Angelina Jolie received widespread media attention in 2013 when she told the public that she'd tested positive for BRCA1, a gene associated with an increased risk of breast and ovarian cancers, and subsequently had a double mastectomy.

NASA satellite camera provides 'EPIC' view of Earth
A NASA camera on the Deep Space Climate Observatory (DSCOVR) satellite has returned its first view of the entire sunlit side of Earth from one million miles away.

Michelangelo likely used mathematics when painting 'The Creation of Adam'
New research provides mathematical evidence that Michelangelo used the Golden Ratio of 1.6 when painting 'The Creation of Adam' on the ceiling of the Sistine Chapel.

The chemistry of wine (video)
If you're stumped in the wine aisle of the store, then you're not alone.

Life-saving breast cancer drugs going untaken in Appalachia
Nearly one-third of breast cancer survivors in Appalachia are not taking the critical, potentially life-saving follow-up treatment -- despite having insurance that would pay for it, a troubling new study has found.

Yale researchers beat untreatable eczema with arthritis drug
Researchers at Yale School of Medicine have successfully treated patients with moderate to severe eczema using a rheumatoid arthritis drug recently shown to reverse two other disfiguring skin conditions, vitiligo and alopecia areata.

Novel glycoengineering technology gives qualitative leap for biologics drug research
Researchers from the University of Copenhagen have discovered a way of improving biotech drugs.

Metlife Foundation, GHR Foundation honored at Alzheimer's Association International Conference®
The Alzheimer's Association recognizes two foundations today for their philanthropic efforts to support Alzheimer's disease research.

As the oceans warm, wide-ranging species will have an edge
Marine species that already have large ranges are extending their territories fastest in response to climate change, according to new research from University of British Columbia biodiversity experts.

Study sheds light on the ability of different marine species to respond to climate warming
In Eastern Australia, the ocean has been warming at a rate that's four times that of the global average.

Stanford scientists see iron-containing inflammatory cells in Alzheimer's brains
Examining post-mortem tissue from the brains of people with Alzheimer's disease, Stanford University School of Medicine investigators identified what appear to be iron-containing microglia in a particular part of the hippocampus, a key brain structure whose integrity is critical to memory formation.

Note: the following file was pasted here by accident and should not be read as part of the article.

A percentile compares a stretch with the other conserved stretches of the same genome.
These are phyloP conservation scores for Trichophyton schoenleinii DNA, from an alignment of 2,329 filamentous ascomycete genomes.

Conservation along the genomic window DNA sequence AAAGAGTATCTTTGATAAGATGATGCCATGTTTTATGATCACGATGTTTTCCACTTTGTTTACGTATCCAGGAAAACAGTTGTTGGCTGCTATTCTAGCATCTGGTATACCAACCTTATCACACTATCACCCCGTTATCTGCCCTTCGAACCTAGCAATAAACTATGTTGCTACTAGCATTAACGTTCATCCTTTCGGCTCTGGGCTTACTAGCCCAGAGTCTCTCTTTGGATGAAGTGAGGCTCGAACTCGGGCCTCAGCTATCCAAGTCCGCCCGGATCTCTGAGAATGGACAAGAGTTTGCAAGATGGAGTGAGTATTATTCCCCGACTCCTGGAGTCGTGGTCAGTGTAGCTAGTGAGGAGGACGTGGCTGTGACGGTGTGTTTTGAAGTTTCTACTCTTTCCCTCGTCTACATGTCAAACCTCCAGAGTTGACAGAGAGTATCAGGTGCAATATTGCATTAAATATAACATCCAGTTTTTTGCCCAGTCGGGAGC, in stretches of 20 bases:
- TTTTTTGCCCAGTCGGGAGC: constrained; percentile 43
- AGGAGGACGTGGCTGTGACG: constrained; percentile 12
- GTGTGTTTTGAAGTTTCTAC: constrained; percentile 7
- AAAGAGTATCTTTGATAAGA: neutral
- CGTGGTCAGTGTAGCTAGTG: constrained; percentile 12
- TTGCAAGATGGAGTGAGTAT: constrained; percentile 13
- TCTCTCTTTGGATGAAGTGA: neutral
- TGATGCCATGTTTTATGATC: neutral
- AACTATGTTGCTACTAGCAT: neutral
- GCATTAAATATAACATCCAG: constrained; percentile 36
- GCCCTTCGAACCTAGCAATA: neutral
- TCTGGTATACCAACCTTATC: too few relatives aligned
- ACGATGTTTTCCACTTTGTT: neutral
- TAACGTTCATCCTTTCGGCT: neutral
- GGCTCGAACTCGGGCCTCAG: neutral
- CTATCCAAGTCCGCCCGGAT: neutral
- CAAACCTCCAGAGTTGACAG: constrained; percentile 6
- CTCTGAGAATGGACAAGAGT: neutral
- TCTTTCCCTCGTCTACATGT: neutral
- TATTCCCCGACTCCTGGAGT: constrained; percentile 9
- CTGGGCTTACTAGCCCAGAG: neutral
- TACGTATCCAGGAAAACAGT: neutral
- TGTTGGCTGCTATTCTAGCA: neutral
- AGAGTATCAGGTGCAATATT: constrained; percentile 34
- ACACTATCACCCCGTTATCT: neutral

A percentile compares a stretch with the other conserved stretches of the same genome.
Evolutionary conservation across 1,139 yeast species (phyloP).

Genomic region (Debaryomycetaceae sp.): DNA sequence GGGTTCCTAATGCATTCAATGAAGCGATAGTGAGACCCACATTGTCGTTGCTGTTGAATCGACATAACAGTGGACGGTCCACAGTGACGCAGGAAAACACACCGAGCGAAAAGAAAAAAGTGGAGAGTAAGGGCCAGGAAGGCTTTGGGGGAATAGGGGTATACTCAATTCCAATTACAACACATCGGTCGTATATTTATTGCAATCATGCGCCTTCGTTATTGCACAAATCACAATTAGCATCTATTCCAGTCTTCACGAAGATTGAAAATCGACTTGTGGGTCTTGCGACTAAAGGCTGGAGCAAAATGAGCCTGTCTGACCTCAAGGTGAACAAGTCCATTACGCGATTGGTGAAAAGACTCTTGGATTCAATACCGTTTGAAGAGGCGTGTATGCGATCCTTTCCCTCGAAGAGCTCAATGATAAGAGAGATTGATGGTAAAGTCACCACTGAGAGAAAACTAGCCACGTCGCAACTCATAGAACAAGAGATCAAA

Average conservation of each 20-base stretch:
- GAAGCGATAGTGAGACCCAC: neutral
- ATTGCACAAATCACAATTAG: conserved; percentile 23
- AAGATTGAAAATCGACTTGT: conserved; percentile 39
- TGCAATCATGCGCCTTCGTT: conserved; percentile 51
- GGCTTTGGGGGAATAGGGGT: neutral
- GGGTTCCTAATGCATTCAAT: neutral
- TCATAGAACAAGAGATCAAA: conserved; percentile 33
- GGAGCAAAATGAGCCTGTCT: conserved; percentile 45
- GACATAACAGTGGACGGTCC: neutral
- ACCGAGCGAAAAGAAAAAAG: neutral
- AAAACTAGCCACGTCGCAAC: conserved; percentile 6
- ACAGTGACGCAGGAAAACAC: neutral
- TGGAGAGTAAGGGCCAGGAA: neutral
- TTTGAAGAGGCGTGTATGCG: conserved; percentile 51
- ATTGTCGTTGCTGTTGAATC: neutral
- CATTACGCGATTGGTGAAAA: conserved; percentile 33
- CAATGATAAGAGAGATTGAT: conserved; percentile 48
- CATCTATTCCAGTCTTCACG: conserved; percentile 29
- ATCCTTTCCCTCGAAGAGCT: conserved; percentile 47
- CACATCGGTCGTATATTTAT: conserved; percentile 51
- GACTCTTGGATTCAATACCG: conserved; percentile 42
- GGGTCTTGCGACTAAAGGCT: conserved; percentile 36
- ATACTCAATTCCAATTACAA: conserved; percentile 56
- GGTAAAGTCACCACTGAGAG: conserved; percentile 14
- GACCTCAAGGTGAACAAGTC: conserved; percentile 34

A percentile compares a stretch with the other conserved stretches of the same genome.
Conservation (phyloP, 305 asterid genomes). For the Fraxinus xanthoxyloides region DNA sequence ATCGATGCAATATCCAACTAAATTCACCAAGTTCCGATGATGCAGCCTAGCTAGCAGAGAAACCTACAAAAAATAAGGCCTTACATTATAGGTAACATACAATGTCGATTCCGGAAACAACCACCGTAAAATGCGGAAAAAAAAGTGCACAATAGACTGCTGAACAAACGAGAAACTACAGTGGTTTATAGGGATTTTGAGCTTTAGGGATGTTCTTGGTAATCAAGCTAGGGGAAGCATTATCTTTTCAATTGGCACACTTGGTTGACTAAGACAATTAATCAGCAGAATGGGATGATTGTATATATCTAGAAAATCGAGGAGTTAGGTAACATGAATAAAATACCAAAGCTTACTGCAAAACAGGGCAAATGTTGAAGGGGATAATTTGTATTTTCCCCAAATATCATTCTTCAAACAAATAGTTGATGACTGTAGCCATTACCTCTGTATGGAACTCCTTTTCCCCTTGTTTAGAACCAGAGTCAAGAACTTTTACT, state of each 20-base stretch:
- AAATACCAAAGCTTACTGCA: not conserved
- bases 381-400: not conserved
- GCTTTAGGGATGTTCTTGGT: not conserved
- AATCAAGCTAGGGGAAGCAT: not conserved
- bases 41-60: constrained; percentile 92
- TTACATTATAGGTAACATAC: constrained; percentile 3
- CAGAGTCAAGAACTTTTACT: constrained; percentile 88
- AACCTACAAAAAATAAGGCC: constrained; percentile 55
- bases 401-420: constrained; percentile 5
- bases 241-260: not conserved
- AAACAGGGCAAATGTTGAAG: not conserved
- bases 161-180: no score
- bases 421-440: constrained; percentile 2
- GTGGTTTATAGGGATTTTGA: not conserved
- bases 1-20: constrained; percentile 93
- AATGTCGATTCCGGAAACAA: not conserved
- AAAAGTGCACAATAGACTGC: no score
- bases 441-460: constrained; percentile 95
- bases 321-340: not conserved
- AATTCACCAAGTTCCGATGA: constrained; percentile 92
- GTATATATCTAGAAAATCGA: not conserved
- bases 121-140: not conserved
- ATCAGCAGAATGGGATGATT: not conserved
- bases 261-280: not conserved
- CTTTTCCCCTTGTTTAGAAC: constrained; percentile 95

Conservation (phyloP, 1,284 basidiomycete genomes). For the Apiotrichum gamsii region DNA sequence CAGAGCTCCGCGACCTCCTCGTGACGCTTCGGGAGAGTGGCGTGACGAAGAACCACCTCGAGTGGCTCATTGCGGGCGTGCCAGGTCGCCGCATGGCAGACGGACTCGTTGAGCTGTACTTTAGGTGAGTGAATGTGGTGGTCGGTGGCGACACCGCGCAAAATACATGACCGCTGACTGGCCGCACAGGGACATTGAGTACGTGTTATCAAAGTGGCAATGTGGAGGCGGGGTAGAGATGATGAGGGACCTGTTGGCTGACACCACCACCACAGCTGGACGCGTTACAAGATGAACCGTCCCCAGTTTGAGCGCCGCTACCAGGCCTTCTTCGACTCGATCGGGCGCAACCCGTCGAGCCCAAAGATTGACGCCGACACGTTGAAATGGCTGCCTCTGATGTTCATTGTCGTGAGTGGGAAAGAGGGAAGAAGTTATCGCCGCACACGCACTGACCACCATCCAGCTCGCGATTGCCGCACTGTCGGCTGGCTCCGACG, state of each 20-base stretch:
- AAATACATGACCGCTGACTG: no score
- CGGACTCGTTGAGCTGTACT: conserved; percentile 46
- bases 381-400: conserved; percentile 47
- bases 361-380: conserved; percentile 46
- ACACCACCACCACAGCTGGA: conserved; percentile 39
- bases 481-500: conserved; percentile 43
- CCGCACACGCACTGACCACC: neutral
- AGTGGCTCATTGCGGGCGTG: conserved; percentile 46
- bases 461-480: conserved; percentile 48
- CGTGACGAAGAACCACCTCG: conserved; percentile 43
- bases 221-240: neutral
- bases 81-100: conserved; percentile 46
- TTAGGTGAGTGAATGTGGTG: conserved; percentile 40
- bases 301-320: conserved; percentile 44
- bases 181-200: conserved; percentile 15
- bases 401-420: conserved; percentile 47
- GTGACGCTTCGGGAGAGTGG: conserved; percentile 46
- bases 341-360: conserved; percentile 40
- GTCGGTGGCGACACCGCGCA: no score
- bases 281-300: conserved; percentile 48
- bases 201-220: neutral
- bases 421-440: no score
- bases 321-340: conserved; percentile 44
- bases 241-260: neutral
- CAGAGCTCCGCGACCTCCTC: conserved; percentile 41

NIST calculates high cost of hydrogen pipelines, shows how to reduce it
NIST has put firm numbers on the high costs of installing pipelines to transport hydrogen fuel and also found a way to reduce those costs.

Finding the origins of life in a drying puddle
Anyone who's ever noticed a water puddle drying in the sun has seen an environment that may have driven the type of chemical reactions that scientists believe were critical to the formation of life on the early Earth.

Francis Clarke is recipient of 2015 W. T. and Idalia Reid Prize
Francis Clarke of Université Claude Bernard is the recipient of the 2015 W.

T-cell receptor therapy achieves encouraging clinical responses in multiple myeloma
Results from a clinical trial investigating a new T cell receptor therapy that uses a person's own immune system to recognize and destroy cancer cells demonstrated a clinical response in 80 percent of multiple myeloma patients with advanced disease after undergoing autologous stem cell transplants.

HIV control through treatment durably prevents heterosexual transmission of virus
Antiretroviral treatment that consistently suppresses HIV is highly effective at preventing sexual transmission of the virus in heterosexual couples where one person is HIV-infected and the other is not, investigators report today at the 8th International AIDS Society Conference on HIV Pathogenesis, Treatment & Prevention in Vancouver, Canada.

What is a good looking penis?
In a new study, women considered the position and shape of the urethral opening to be the least important aspects of a penis' appearance.

Inflammatory link discovered between arthritis and heart valve disease
Australian researchers have used models to identify a potential link between excess production of inflammatory proteins that cause rheumatoid arthritis and the development of heart valve disease.

UTMB study finds that testosterone therapy is not linked with blood clot disorders in veins
A new study from the University of Texas Medical Branch at Galveston of more than 30,000 commercially insured men is the first large comparative analysis to show that there is no link between testosterone therapy and blood clots in veins.

Scientists reveal 'woodquakes'
The structural properties of brittle materials like rock or ceramic, such as cracking under stress, have long been studied in detail, providing insight into avalanches, earthquakes and landslides.

Researchers demonstrated the first realization of invisible absorbers and sensors
Devices consuming the energy of electromagnetic radiation, such as absorbers and sensors, play an essential role in the using and controlling of light.

Mayo Clinic study uncovers key differences among ALS patients
Researchers on Mayo Clinic's Florida campus have identified key differences between patients with sporadic amyotrophic lateral sclerosis (ALS or Lou Gehrig's disease) and those with the most common genetic form of ALS, a mutation in the C9orf72 gene.

Patients' own genetically altered immune cells show promise in fighting blood cancer
In recent years, immunotherapy has emerged as a promising treatment for certain cancers.

Tesoro Foundation awards $200,000 grant to support San Antonio engineering program
San Antonio-based Tesoro Foundation has made a two-year, $200,000 grant to the San Antonio Prefreshman Engineering Program (PREP), according to a joint announcement by Tesoro Corporation and The University of Texas at San Antonio.

Sticky tape and phosphorus the key to ultrathin solar cells: ANU media release
Scientists studying thin layers of phosphorus have found surprising properties that could open the door to ultrathin and ultralight solar cells and LEDs.